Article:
I utterly rejected the use of a Phoenix WF8 Silk.  I thought its finer line for wind and intermediate sink properties could balance the disadvantages of care and cost, but it does did not cast well on this rod (had no authority to lay down a fly).  I may try it one more time in the freshwater this summer, to better understand it, but as of this moment, it is in my bin to sell.

Update: There are other lines I did reject. One of which was a surprise, and makes me wonder if I got, what I thought (and labeled as) (but as I have not put in on the scale, I will say no more).  I rather NOT trash a product, without through analysis, but only recommend what I have proven with actual use.  As there is little (to no) information on using a silk for bonefish, I choose to include my negative comments.

Santana’s (Exuma) – Grouper Lunch


Incoming Turtle



Attack of the Turtles





Written by raspberryfisher

2019/04/17 at 00:23

Posted in Bahamas, Fly-Fishing, Saltwater

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(my) Bonefish Backing Notes

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Backing – Selection – 3M Dacron

  • I have always used “colour” too differentiate my backing.  20+ years ago, so I know what I had on and to signal when I was in the backing. In short:
    • Orange (original) and Pink (now) for 30#
    • Yellow (original) and Green (now) for 20#
  • I have used gel-spun when I thought I needed more backing, but the cost and negative implications (complication in rigging, accidental cuts, et cetera) are such that I do not use it  (any more)).

dacron spool_DSC5437

How much backing?

  • So in 20+ years of pursing many fish (not open ocean), few fish have taken me into the backing. And may of those that could or did take me into the backing, there were limits that would impose distances. Common of these:
    • Rock, river bends, et cetera (steelhead, salmon)
    • Mangroves (bonefish)
  • To date the largest bonefish Judy and I have landed were on the edges of the mangroves.  Yes, we have had bonefish run on the open flat (and I lost one that went deep over the flats’ edge (lost it do to coral, not distance)), I have yet to experience a 100m run with a bonefish.  So while a 200m (or greater) run is possible, I have come to the conclusion it is a rare event. As such, I no longer  fret on not having the often recommended 200 yds of backing.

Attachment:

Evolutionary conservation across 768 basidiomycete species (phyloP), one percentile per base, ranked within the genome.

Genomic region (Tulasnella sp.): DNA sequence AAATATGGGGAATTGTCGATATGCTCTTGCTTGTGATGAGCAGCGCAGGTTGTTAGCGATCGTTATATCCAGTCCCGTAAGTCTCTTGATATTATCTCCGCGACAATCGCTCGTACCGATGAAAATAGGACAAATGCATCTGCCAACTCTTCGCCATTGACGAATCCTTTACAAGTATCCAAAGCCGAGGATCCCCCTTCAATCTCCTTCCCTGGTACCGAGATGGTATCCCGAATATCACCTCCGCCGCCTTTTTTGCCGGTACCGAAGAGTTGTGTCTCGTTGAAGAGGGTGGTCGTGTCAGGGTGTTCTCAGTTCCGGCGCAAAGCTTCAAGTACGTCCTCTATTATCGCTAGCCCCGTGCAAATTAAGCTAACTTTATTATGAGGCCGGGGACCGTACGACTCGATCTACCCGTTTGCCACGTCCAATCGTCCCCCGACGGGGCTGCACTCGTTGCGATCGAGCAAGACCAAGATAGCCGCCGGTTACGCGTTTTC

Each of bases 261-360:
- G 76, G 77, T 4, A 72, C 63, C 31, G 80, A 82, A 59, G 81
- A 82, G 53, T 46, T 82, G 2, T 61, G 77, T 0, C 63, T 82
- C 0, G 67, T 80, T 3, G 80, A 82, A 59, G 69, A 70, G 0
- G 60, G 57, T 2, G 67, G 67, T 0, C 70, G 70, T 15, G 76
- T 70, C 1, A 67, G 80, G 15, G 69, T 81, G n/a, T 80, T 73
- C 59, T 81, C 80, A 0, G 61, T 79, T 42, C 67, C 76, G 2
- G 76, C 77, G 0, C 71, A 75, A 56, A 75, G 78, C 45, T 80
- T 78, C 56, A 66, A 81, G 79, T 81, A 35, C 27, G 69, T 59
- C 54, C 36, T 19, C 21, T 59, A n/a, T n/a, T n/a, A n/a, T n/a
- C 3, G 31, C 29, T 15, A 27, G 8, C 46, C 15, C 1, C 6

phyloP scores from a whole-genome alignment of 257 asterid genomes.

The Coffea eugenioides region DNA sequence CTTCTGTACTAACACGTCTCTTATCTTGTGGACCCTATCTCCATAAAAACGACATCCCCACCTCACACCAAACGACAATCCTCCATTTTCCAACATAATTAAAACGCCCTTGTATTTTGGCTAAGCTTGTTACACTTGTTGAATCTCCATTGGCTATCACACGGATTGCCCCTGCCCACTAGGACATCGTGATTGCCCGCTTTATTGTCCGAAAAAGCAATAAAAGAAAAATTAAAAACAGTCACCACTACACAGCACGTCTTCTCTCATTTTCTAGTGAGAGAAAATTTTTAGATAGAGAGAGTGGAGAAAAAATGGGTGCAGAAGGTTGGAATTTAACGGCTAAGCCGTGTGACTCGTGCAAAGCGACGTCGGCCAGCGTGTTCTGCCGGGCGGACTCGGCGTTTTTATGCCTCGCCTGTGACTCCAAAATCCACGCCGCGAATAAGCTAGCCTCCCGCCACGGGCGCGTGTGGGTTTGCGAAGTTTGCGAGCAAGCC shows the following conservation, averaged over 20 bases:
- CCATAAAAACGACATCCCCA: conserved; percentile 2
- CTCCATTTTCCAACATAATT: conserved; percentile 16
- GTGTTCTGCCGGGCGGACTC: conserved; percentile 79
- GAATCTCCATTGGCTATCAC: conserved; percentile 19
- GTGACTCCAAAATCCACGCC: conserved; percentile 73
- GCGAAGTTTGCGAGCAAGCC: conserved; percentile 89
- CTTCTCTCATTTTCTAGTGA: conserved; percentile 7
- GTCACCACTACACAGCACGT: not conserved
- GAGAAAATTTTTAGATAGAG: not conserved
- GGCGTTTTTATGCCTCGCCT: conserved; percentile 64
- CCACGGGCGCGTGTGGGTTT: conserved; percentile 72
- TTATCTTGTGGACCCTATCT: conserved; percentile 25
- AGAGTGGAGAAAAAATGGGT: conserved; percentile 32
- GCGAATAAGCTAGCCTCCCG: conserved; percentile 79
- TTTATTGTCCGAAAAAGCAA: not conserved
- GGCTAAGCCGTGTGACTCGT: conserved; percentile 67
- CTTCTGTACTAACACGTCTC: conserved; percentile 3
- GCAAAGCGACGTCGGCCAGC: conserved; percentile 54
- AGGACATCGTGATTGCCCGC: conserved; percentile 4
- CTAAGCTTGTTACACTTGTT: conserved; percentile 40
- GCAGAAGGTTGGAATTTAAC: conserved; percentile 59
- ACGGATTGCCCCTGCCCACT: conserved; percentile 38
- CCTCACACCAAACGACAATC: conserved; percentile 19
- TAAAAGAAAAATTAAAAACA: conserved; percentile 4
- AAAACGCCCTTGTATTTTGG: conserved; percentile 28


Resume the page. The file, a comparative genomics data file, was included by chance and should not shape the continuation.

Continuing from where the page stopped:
• 100m minimum of 20# for Bonefish
    • 200m minimum of 30# for Steelhead and Salmon
  • This relaxation has allowed me to “ditch” gel-spun.
  • As I want to achieve all of the practical gains of a large arbour reel, I do “fill it up”. So though, 100m is the minimum, I am constantly spooling 150 to 250m on a reel for Bonefish.


  • 20# for Bonefish
  • 30# for Steelhead and Salmon.
  • In general
    • Single Hand Rods – 8wt rods or smaller 20#
    • Two Hand Rods – 5wt or smaller 20#
    • Everthing larger – 30#

Are there any other considerations?

20+ years ago, fly lines did not come with convenient loops, so you used an Albright Knot to form a firm connection from backing to line. One can cut off the loop an do this, but as I like to change lines to suit the need, I like loop to loop connections.


But 20# loops are too fine and subject to collapse when loop to a fly line!  So what do I do? Simple and has last a few years …..

One > Blood knot a 3-4m section of 30lb Dacron onto the 20# Backing.

blood knot_DSC5422

Two > Create a large perfection loop.


Three > Secure knots with a very fine application of UV Epoxy (Loon Knot Sense or ProTube Flexible).

As Braided Dacron ages better than mono or fluorocarbon, I prefer Dacron.  I admit that 25# Maxima Chameleon, Amnesia and Seaguar Blue works well, but I would secure the mono-FC to the 20# backing with an Albright Knot.

Another good alternative, if you fine the 30# is too fine, use Miracle Braid.

miracle loop_DSC5424

But consider that knots will be bigger (but will still clear) the rod guides.

knot comparison_DSC5428

So what do I travel with, for field repair, et cetera?

  • Line Dressing – yes, clean your lines
  • 200m (yd) Spare Spool of 20# and possibly 30# Backing
  • Small spool of Orange 30#  Backing
  • Loon Knot Sense (alternative is ProTube Flex UV Epoxy)
    • Use sunlight to cure the knot.
  • Optional Miracle Braidas my fly bag has scissors and a nail knot tool, all is good.




Written by raspberryfisher

2019/04/16 at 22:07

zingers – buy once?

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Given most of the zingers used in fly fishing are not well built and function poorly, I have bought and used many, too many. I have effectively two major complaints for most zingers:

  • Durability (lack of)
  • Length of cable extension (too short), hindering function.

So this represents a classic decision > buy cheap many times or buy well once.

There are a couple of alternatives, that I do recommend, after 2+ years of extended use, including in the salt..

Gear Keeper – 2.5oz MicroKeeper

  • + My extends to 34+”
  • + Low Cost > 12.99 USD at Bearsden, versus 9 to 13 USD for a poor Dr Slick or Orvis Zinger.
  • – The retention pin is thick and can be very difficult to pierce heavy fabrics. You can buy it with other methods to secure it.


Abel Zinger

  • + Also extends to 34″ (hmm .. construction of spring and rope is very similar to Gear Keeper).
  • – Expensive at 95 USD at Bearden.
  • ~ The retention pin appears to be finer than the gear keeper and easier to push through fabric.

abel zinger_DSC5447

Note, below the Abel is a Orvis Zinger, where the pin is exposed (barely visible) and the “reel” inside to hold my “multi-tool”. Note visible in the photograph posed (as I cropped it out), but it is rusting.

As previously state, I have no interest or opportunity to gain from this post. Product has been in use for more than a year, so it reflects me and my interests only.





Written by raspberryfisher

2019/04/15 at 21:03

Posted in Bahamas, Fly-Fishing, Saltwater, Tools

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other fly-fishing glass tips

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judy bahamas 3

In continuation of my previous sunglass post, I keep with me – when on the water –

  • small spray bottle of glass cleaner (to dilute and clean off the salt spray)
  • spudz lens cleaning cloth
  • and a cheap pair of generic reading magnifiers (3x in my case).  While Judy prefers the clip magnifiers that pin onto hats, I strongly prefer the increase field of view that comes with reading glasses.




Written by raspberryfisher

2019/04/14 at 20:32